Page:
The reverse equity debate inside the Rayburn House Office Building reached a boiling point Thursday as representatives from the Federal Housing Administration listened to lawmakers fire off questions about the importance, or lack thereof, of the reverse mortgage program.

Congressman Randy Neugebaurer, R-Texas, demanded to know why the housing agency is still in the reverse mortgage business.

Charles Coulter, deputy assistant secretary for single-family housing at FHA, was quick to the draw and explained why he values the Home Equity Conversion Mortgage program.

"FHA was set up by Congress to meet the affordable financing needs of under-served markets," Coulter explained.

Coulter added, "Seniors will not have the benefits that our parents did such as pension plans, 401Ks. They will be heavily reliant on home equity and this program allows them to responsibly tap into their home equity." 

Of course, the biggest question — or rather debate — of the hour was what seems to be the elephant in the room on Capitol Hill, bringing private capital back into the reverse mortgage market.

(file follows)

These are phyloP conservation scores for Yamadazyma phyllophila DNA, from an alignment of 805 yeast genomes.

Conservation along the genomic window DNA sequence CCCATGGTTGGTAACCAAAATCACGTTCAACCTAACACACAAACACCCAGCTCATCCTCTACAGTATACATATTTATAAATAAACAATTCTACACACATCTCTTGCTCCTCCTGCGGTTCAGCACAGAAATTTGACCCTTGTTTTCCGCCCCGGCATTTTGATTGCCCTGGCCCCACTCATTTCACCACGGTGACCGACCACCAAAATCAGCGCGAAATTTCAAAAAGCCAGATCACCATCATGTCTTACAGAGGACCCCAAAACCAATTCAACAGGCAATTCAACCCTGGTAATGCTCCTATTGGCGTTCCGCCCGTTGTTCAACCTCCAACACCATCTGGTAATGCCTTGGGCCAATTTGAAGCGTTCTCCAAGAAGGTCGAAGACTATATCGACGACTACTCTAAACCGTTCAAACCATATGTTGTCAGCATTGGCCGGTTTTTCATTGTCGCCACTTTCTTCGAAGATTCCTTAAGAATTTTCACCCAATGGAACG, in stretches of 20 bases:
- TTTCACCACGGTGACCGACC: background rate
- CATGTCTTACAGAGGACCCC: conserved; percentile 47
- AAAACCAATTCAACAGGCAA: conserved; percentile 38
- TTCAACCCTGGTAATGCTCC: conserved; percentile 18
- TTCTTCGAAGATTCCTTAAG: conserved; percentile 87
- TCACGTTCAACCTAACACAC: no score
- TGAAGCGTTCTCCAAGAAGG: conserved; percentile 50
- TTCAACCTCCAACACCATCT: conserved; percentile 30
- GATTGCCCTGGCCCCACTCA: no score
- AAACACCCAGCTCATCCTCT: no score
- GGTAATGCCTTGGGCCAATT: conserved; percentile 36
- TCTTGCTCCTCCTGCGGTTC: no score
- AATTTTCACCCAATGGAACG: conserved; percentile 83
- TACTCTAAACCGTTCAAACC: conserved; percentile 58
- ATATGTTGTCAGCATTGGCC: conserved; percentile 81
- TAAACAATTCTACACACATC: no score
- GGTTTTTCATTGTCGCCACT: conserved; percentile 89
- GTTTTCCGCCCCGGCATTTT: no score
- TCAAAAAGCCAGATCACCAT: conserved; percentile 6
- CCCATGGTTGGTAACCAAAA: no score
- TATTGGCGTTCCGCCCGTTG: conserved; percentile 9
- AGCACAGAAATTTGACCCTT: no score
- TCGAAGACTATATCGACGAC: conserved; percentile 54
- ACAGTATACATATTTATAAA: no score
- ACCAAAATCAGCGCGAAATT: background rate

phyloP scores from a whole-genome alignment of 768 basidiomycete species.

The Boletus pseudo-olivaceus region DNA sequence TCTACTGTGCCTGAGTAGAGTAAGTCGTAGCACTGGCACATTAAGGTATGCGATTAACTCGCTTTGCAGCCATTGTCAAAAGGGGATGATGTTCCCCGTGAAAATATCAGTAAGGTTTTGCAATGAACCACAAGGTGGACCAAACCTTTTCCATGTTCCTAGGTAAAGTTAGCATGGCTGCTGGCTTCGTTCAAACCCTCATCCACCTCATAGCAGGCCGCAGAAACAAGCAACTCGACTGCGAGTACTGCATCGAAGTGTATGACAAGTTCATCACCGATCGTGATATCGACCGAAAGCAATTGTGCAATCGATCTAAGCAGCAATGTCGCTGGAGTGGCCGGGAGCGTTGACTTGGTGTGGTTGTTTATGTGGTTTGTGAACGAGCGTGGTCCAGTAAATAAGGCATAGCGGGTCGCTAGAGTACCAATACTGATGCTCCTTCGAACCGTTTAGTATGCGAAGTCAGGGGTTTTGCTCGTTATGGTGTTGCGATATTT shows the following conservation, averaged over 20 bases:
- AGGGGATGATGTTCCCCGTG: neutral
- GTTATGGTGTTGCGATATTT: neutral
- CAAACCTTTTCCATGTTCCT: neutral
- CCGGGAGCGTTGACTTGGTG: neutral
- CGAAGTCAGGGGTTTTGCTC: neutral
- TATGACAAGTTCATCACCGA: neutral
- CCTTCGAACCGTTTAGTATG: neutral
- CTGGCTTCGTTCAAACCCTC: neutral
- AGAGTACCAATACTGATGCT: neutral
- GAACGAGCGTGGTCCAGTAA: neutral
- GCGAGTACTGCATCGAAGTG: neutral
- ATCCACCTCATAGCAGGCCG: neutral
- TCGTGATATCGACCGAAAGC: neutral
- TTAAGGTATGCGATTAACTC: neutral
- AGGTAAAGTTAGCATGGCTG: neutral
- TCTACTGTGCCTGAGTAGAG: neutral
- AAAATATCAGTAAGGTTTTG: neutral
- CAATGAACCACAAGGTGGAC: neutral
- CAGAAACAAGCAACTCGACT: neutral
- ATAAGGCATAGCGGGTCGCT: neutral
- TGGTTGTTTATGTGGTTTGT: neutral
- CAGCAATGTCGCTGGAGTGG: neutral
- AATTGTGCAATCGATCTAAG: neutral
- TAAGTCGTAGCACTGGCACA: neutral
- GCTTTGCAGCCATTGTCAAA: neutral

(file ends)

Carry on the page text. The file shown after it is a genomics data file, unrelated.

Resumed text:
Congressman Joyce Beatty, D-OH, was the one who questioned if there was even a possible chance to allow private capital back into the reverse mortgage market in order to reduce the government’s burden of risk.

Once again, Coulter was quick to jump in.

He explained that private capital existed in the reverse mortgage market back in the heyday of 2006 — when the market was heating up — and investors were interested in entering the space.

However, we are far from the peak levels of 2006 and as a result, investors are not going to put all of their eggs in one basket.

Coulter attributes the lack of private capital to an unsustainable housing market and said until the economy provides a clear, steady path to housing, we will not see private capital re-entering the market.

If the reverse mortgage program is becoming such a big challenge for regulators and Congress doesn’t take action to intervene, what is there to do? 

Again, Coulter issued his two cents, explaining that there are many actions that can be taken by the FHA without action by Washington.

"We want to make structural changes to the program including capping the amount of allowable draw, instituting financial assessment, which currently doesn’t exist, mandate the use of escrow accounts and deal with the issue of non-borrowing spouses," he urged. 

However, the issue is if FHA will actually implement such actions and if there’s any chance at all that Congress will address the reverse mortgage program issue head on.